Aquí cuentan las desventuras de Shia y compañía en su periplo por NY. Son muy LOL:
On January 30, 10 days after the inauguration of Donald Trump, the actor and artist Shia LaBeouf sent an aggrieved email to the American Civil Liberties Union.
In the email, mostly uncapitalized and formatted like stanzas of free verse, LaBeouf alleged a campaign of subversion against his work. Since opening, the piece had been set upon by internet trolls and neo-Nazis. But that wasn’t what had gotten him so hot. Instead, LaBeouf wrote, a city council member named Jimmy Van Bramer was prevailing on Carl Goodman, the museum’s director, to shut the piece down behind the artists’ backs. He cc’d both men on the email.[/quote]
Según la Wikipedia “La ACLU proporciona asesoría legal en los casos en los cuales considera que las libertades civiles podrían estar en riesgo”.
It had all come together so fast: the idea, the planning, the installation – and the attention. LaBeouf, Turner, and Rönkkö had only started their art practice three years before. Turner and Rönkkö had met in art school, at London’s Central Saint Martins. In 2011, Turner wrote a piece of fairly esoteric cultural theory he called “The Metamodernist Manifesto,” and in January 2014 LaBeouf, according to Turner, “turned up at [Turner’s London] doorstep,” enthusiastic about the theory and eager to chat.
In the days after the American presidential election, the three artists began a series of Skype calls (Turner lives in London, LaBeouf in Los Angeles, and Rönkkö in Helsinki) trying to devise an installation that would, in Turner’s words, “create a resistance to the normalization of division … xenophobia, racism, misogyny, all the worst things about the world.” These discussions quickly gave rise to the idea of “He Will Not Divide Us,” and the trio registered the domain name on Nov. 11.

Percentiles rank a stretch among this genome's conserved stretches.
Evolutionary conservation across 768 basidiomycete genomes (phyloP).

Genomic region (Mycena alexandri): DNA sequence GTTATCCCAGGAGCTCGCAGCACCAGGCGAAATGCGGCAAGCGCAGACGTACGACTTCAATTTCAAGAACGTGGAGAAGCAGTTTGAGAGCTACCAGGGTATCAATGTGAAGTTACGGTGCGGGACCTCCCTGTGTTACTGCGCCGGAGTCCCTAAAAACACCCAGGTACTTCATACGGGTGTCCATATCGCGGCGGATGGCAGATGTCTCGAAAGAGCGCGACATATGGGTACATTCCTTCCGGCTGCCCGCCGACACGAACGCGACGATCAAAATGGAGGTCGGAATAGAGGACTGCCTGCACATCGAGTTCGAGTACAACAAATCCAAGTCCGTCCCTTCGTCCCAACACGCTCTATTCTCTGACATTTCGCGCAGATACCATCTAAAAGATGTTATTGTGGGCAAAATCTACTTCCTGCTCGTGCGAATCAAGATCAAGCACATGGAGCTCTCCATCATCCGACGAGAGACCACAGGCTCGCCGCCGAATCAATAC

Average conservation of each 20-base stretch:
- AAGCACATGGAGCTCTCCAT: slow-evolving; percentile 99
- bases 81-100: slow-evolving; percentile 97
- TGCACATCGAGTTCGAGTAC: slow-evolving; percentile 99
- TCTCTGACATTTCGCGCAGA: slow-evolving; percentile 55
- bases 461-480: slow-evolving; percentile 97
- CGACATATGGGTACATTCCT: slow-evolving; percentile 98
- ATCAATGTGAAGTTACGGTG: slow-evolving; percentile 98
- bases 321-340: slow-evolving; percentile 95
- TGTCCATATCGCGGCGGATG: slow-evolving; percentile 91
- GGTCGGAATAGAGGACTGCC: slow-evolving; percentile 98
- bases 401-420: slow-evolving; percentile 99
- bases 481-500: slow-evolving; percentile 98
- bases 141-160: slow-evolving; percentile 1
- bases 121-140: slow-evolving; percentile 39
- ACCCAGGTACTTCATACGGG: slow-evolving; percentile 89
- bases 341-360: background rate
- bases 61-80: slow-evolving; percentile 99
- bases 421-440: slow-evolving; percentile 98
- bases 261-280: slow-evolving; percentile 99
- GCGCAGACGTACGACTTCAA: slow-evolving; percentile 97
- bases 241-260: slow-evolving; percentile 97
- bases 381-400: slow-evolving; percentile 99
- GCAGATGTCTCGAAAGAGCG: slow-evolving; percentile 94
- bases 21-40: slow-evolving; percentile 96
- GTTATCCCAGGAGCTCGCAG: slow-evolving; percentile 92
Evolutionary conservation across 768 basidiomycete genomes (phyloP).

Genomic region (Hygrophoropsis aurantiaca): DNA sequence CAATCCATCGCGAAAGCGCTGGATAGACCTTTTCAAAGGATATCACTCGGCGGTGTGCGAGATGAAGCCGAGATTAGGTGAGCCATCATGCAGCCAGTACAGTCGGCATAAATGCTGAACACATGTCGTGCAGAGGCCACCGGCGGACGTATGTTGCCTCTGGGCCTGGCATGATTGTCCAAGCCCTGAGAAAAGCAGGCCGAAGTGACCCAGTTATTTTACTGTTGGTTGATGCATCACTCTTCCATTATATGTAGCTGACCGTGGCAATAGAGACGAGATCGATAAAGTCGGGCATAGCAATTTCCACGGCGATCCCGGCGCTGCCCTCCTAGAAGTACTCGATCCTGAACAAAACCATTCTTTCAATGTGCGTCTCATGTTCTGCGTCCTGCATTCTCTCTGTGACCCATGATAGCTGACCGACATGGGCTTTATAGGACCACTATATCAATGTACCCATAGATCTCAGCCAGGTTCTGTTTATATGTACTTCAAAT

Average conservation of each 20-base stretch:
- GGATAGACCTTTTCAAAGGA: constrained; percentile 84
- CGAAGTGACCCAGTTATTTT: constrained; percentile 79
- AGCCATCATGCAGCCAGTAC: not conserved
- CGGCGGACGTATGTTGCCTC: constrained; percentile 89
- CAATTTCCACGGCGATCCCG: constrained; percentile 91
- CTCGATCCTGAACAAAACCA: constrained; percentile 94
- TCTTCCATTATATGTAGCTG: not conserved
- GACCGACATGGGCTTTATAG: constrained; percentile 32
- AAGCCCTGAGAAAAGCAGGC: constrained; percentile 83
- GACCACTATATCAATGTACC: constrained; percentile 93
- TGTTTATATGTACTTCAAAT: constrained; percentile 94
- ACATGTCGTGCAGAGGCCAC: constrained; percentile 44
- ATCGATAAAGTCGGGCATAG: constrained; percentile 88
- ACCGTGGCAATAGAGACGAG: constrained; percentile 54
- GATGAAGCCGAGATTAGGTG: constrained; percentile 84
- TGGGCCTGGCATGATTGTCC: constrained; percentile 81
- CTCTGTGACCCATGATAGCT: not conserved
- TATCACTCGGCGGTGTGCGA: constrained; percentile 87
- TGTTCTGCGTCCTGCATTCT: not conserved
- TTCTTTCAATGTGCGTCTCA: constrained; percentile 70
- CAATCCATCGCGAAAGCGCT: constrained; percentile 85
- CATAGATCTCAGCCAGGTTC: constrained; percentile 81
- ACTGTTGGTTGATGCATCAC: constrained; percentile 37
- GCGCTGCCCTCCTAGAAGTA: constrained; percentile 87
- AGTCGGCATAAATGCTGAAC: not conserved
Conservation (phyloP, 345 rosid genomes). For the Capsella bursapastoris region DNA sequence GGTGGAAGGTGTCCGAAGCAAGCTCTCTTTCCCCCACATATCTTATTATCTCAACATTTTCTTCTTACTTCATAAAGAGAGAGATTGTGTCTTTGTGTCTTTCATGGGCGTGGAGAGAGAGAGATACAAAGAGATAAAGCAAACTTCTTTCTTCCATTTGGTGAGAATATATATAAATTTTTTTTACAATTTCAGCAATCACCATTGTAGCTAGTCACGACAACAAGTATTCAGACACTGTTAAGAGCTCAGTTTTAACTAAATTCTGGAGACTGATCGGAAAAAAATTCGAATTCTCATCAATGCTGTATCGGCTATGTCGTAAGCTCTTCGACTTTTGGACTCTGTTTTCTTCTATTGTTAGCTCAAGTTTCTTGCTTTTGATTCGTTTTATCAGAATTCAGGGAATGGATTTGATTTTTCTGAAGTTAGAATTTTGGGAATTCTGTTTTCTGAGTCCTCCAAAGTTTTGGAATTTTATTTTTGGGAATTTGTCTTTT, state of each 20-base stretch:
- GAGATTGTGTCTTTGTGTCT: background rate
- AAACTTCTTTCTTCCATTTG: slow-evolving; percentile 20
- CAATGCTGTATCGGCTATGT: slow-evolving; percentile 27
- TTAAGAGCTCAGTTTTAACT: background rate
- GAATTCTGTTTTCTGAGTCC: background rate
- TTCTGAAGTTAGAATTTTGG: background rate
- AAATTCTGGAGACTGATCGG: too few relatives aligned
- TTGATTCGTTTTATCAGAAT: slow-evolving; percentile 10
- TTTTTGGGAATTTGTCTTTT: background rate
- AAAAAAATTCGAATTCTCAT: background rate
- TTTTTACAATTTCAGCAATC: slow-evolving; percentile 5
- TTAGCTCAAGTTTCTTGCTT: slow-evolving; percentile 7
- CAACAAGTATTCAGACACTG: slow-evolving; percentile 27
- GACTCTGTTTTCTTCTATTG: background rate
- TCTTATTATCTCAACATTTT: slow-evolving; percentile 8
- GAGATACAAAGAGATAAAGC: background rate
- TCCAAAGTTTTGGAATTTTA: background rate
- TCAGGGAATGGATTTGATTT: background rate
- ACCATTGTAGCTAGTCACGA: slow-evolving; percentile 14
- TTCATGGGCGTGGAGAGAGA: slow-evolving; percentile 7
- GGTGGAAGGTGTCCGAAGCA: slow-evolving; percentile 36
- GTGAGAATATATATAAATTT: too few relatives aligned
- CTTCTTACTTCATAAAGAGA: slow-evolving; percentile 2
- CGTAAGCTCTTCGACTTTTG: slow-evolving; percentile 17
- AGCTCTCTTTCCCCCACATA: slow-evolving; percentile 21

According to NYPD statistics shared with BuzzFeed News, from Jan. 20 to Feb. 10 (when MoMI shut down the exhibition), there were 127 calls placed to the city’s 311 complaint line about activity at MoMI. That included 16 noise complaints and 10 calls related to bomb threats, gun threats, thrown urine, drugs, and “nude pics.” In addition, there were 26 911 calls, 7 complaints of criminal activity (including complaints the NYPD categorized as grand larceny, assault, and terrorism), and 4 arrests. (For reference, according to Van Bramer’s office, the NYPD reported no such 311 calls, complaint reports, or arrests at the museum in the three weeks before the piece was installed.)
Turner was annoyed that museum staff asked the artists to come up with a contingency plan for the litter generated by the hundreds of daily visitors; it was a sign, he said, of how unprepared they were to handle the troll swarms.
“They were just massively amateurish,” he said. In particular, Turner was furious that the museum did not provide a larger security presence. “We are used to dealing with museums that provide massively excessive security whenever we have projects. Not overdone but contingency plans for every eventuality,” he said. Goodman, the museum director, countered that he had hired two extra security guards once the scale of the crowds became apparent, and that he and other museum staff pulled grueling all-nighters to make sure peace was kept in front of the camera.
After the events of the first weekend, Goodman said, the artists offered to pay the cost of any additional security. “Our feeling was no additional security would solve those problems,” Goodman said. “But once we priced in good faith what would be needed, the artists rescinded the offer.” In his email to the ACLU, LaBeouf alleged that the museum said it would require $90,000 for the extra staff, and gave the artists almost no time to respond.
Beyond the security issues, LaBeouf, Turner, and Rönkkö were upset by what they said was the museum’s lack of initiative in fighting hate speech. After the “1488” incident, Turner said, the artists asked the museum to post a sign explicitly forbidding hate speech by visitors. Instead, he alleged, museum staff dithered.
Turner found out that the MoMI had closed “He Will Not Divide Us” from Page Six. He woke up in London on the morning of Feb. 10, having returned to the UK after the first week of the performance. [/quote]
A todo esto, Shia y su cuadrilla acabaron lo de la cabaña sin que les dieran caza y, por lo visto, Shia estaba tan contento por su victoria, que se fue al museo de marras en Helsinki y se puso a bailar allí en medio: